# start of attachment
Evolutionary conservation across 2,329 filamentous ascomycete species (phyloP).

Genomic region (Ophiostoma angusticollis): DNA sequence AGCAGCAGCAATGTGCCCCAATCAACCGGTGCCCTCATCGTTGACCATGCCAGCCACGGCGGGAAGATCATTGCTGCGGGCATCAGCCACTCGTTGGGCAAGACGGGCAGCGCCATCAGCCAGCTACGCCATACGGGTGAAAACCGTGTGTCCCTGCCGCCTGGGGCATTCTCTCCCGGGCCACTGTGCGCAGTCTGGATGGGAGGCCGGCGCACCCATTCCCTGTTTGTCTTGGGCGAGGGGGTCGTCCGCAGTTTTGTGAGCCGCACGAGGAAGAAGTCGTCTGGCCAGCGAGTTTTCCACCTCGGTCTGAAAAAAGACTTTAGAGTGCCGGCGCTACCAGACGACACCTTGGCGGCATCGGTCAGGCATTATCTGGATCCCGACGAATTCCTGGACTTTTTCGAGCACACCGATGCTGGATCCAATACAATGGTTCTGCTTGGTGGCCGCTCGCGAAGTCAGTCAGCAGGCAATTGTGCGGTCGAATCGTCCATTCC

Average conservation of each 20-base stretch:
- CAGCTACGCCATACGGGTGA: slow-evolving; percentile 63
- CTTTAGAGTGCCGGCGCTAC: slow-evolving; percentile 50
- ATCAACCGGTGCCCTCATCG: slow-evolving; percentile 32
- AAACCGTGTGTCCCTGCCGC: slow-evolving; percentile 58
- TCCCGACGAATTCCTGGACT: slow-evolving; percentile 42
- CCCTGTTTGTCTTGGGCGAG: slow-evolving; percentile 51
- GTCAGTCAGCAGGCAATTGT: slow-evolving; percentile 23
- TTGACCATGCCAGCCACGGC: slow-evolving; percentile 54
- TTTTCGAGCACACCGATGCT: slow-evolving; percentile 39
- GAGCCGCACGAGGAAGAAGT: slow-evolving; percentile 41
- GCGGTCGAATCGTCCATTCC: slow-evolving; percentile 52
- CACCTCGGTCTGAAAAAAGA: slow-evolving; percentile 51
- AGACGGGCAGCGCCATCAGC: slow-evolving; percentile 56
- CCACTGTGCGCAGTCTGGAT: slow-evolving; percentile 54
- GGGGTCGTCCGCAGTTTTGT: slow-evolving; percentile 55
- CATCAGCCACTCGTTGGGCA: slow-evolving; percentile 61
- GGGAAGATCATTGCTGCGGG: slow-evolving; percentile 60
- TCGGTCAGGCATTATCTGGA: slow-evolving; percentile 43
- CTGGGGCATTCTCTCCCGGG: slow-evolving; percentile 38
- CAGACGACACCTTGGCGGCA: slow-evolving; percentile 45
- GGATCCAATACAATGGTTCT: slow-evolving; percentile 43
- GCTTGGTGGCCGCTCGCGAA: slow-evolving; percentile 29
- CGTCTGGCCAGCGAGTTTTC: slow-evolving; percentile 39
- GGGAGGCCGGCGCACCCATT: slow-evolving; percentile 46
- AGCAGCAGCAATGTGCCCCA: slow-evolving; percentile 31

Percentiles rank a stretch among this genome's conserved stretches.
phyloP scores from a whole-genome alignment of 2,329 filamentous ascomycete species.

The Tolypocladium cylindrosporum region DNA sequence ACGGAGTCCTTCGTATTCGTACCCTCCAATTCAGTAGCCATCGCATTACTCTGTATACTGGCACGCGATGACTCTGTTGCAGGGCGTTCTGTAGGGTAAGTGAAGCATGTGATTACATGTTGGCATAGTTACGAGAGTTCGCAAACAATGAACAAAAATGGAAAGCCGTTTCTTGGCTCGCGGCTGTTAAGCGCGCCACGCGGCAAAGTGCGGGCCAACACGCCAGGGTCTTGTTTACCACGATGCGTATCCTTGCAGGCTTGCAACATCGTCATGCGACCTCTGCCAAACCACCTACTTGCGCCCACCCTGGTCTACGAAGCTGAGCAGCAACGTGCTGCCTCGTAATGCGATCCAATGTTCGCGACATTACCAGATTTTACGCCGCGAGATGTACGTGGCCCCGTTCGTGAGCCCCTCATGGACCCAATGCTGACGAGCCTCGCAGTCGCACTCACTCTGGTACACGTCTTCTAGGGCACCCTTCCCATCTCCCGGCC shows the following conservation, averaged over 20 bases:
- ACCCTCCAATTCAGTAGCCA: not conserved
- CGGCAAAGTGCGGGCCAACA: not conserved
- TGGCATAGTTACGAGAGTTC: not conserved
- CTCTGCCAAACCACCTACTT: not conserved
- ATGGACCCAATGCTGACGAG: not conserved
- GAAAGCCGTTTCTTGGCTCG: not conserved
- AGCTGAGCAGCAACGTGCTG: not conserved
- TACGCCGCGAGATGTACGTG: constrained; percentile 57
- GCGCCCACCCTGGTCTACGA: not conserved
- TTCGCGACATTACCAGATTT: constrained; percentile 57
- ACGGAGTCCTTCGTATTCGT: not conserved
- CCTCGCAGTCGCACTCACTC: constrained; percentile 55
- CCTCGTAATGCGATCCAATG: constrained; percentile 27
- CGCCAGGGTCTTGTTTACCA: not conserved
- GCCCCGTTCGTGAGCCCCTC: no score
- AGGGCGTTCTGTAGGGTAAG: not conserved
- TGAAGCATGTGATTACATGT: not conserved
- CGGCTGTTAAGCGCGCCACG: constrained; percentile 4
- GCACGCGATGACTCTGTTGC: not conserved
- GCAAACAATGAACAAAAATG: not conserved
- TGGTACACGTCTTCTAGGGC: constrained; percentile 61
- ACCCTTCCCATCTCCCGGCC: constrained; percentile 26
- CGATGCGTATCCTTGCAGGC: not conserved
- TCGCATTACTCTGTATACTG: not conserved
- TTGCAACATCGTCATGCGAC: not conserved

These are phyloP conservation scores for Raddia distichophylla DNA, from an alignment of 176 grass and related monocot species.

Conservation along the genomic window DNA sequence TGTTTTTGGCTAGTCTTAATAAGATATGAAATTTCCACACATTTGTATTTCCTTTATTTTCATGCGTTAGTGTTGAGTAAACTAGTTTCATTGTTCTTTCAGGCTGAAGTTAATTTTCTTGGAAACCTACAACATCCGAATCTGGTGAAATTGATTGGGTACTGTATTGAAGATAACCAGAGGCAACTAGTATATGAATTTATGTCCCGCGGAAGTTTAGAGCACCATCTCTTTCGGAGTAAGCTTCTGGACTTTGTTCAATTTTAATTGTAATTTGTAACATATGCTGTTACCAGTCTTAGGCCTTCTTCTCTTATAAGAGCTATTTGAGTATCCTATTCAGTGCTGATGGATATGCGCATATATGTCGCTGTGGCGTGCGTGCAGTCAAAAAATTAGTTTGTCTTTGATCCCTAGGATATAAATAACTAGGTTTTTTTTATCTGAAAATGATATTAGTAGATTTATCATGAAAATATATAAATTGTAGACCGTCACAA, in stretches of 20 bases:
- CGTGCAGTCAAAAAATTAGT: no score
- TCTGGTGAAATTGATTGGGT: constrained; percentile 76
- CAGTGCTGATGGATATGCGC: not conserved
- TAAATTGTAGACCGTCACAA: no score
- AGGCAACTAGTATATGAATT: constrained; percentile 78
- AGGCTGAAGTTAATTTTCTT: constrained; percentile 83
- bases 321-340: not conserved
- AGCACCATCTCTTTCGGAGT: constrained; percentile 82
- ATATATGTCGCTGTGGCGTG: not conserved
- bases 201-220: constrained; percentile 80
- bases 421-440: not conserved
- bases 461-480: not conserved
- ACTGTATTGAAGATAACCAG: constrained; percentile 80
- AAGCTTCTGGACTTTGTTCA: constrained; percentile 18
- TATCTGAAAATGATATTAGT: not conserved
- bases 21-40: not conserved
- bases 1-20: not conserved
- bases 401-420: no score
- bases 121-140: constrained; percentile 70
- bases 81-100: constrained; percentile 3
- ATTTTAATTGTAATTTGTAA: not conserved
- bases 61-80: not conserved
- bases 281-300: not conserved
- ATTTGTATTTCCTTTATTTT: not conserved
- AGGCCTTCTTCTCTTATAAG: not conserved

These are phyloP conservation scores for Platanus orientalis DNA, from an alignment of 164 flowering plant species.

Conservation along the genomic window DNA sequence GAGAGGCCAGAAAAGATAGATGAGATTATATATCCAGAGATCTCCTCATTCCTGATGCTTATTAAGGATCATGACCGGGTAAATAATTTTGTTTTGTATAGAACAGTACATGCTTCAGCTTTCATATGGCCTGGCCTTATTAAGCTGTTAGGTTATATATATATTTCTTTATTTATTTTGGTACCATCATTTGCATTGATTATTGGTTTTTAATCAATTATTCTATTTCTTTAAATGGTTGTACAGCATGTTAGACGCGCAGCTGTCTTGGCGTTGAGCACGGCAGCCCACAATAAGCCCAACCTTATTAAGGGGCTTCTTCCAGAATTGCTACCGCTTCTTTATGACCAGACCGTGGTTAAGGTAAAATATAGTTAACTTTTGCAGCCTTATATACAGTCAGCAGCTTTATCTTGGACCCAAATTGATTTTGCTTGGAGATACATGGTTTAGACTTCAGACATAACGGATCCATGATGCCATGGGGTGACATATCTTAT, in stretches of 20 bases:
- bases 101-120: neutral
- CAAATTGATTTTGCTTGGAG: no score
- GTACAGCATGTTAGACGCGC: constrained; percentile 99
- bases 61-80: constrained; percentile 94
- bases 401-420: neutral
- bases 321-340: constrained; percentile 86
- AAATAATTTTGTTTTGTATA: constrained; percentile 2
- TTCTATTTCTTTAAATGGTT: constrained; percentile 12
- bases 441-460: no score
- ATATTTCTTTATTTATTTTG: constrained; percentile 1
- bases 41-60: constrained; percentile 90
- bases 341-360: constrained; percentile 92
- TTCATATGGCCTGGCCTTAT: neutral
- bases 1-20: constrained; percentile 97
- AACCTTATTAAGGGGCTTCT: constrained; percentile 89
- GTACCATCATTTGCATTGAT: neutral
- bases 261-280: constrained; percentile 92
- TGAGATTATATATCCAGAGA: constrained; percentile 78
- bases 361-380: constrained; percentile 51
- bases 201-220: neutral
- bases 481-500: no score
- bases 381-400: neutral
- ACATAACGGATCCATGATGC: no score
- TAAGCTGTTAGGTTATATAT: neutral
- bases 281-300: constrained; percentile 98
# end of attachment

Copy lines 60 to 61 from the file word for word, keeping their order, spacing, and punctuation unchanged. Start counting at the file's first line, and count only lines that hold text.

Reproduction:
- TCTGGTGAAATTGATTGGGT: constrained; percentile 76
- CAGTGCTGATGGATATGCGC: not conserved